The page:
The Leonard da Vinci exhibition at the National Gallery in London concentrates on his career as a court painter in Milan, working for the city’s ruler Ludovico Maria Sforza, il Moro (‘the Moor’) in the 1480s and 1490s.
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|Artist||Leonard de Vinci (1452-1519)|
|Publisher||Fonds Mercator / National Gallery|
|Number of pages||320|
|Dimensions||320 x 240|
|Afficher le lien de contact||Oui|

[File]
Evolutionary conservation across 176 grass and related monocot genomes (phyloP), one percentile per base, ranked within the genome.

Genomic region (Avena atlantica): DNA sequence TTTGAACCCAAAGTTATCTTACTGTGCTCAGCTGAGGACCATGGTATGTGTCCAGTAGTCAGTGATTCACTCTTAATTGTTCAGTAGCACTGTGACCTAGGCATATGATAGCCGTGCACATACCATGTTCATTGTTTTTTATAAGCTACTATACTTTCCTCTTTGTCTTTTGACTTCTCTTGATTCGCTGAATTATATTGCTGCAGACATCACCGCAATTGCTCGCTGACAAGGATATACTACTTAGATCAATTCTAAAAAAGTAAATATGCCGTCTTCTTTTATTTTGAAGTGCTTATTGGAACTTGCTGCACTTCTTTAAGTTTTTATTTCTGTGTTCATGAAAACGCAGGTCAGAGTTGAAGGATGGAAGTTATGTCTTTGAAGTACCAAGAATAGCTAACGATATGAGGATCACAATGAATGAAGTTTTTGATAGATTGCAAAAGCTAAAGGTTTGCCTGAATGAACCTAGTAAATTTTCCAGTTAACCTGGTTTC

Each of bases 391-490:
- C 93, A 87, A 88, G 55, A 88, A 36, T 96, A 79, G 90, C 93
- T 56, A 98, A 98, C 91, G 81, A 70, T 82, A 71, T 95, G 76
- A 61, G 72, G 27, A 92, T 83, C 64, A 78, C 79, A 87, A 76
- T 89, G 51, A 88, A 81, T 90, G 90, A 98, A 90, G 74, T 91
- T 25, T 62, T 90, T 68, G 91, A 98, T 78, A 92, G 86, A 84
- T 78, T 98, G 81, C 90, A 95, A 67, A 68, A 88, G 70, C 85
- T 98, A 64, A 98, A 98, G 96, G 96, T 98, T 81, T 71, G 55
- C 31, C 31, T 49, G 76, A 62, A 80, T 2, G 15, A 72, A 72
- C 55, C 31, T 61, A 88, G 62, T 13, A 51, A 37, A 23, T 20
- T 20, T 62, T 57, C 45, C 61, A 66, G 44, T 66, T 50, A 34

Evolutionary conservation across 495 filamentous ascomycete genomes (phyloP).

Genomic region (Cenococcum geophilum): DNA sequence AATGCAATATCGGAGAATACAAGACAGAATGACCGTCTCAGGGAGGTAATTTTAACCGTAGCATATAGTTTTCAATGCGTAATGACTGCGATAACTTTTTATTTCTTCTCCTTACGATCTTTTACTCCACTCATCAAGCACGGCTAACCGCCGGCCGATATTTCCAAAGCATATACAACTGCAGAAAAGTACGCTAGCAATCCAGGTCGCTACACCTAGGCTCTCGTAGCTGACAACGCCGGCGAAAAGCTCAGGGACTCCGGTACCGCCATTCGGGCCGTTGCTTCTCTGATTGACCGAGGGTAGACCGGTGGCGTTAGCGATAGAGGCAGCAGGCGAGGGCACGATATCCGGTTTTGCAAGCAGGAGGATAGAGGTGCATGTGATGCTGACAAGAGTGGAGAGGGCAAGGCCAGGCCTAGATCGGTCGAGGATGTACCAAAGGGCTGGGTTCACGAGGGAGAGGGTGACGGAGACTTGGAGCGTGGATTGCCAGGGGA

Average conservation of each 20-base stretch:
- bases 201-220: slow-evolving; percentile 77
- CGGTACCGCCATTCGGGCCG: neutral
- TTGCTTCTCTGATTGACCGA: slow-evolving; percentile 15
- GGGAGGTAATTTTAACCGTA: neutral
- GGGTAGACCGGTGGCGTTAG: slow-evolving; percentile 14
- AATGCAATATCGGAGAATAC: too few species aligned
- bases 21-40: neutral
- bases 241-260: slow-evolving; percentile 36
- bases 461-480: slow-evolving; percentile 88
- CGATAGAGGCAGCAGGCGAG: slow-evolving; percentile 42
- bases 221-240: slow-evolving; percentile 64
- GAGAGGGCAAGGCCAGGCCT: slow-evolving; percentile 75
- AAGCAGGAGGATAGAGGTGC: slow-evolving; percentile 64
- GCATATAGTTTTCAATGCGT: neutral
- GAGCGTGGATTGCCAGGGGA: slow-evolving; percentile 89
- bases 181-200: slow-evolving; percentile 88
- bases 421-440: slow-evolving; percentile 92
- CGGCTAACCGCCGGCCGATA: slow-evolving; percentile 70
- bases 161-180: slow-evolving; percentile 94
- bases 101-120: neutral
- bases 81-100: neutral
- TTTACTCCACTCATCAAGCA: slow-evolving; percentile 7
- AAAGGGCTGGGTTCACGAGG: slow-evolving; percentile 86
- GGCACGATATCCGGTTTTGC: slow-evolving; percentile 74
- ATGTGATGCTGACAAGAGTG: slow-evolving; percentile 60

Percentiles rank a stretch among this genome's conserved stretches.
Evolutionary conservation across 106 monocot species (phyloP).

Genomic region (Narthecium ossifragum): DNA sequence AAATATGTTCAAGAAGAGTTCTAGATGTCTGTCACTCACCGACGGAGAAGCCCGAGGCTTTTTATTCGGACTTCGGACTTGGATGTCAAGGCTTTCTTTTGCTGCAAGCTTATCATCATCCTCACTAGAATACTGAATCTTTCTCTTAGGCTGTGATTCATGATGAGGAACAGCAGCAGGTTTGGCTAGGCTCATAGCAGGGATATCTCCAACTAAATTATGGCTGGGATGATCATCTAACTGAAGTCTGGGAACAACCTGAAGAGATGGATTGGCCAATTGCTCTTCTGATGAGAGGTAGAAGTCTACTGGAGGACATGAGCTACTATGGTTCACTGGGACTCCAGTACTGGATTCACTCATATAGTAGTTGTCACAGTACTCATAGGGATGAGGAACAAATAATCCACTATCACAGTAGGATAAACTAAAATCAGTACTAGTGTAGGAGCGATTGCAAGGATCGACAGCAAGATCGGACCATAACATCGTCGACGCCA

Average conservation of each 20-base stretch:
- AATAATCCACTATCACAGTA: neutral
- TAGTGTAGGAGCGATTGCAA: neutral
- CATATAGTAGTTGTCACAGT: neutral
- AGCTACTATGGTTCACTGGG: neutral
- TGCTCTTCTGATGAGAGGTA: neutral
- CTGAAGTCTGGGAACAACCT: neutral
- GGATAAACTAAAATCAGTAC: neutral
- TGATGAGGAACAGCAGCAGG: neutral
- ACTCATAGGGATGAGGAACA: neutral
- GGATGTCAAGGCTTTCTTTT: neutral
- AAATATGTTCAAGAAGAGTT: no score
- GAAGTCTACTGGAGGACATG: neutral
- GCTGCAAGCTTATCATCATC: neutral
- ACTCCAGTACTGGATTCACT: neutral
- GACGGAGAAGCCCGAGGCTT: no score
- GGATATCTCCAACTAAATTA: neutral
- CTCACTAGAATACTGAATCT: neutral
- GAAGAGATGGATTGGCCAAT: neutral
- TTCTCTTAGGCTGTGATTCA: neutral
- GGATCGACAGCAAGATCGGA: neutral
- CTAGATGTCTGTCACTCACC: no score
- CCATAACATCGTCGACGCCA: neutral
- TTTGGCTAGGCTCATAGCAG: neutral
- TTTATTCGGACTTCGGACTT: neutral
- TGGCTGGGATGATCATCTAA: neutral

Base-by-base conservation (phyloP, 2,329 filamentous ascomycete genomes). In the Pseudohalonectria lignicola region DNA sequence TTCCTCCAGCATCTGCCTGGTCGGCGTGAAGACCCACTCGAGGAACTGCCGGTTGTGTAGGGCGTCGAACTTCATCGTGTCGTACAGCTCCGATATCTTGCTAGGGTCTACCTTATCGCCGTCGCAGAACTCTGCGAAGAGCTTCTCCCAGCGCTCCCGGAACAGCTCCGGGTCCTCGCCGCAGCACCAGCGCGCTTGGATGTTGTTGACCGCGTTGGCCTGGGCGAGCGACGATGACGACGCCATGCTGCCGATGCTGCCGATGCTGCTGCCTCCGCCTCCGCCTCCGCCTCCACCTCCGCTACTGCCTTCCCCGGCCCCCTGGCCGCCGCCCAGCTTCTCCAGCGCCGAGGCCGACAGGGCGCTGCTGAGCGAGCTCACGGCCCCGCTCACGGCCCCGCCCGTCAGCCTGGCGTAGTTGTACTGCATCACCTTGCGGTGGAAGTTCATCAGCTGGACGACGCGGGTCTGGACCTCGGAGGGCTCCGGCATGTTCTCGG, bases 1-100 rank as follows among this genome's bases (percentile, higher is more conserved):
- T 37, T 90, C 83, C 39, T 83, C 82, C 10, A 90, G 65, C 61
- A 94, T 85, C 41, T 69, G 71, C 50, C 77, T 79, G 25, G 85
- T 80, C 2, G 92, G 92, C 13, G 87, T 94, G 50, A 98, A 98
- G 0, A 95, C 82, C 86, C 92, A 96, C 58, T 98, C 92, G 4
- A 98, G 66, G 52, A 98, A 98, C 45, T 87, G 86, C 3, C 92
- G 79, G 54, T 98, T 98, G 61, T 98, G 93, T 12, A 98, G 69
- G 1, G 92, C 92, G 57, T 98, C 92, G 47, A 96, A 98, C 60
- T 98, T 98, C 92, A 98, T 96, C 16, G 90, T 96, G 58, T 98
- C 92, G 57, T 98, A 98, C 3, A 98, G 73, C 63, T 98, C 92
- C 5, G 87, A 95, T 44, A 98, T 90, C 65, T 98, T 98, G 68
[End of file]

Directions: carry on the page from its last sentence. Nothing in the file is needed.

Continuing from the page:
Bringing together the largest ever number of Leonardo’s rare surviving paintings, it will include international loans never before seen in the UK. Private and institutional lenders have proved exceptionally generous, taking full and proper account of the serious scholarly ambition of this project.
While numerous exhibitions have looked at Leonardo da Vinci as an inventor, scientist or draughtsman, this is the first exhibition to be dedicated to his aims and ambitions as a painter.
Leonardo da Vinci’s time in Milan was the making of him – both as an artist and as a public figure. It was in Milan that Leonardo executed his two profoundly different versions of the mysterious 'Virgin of the Rocks', as well as the almost uncannily perfect wall-painting of 'The Last Supper'.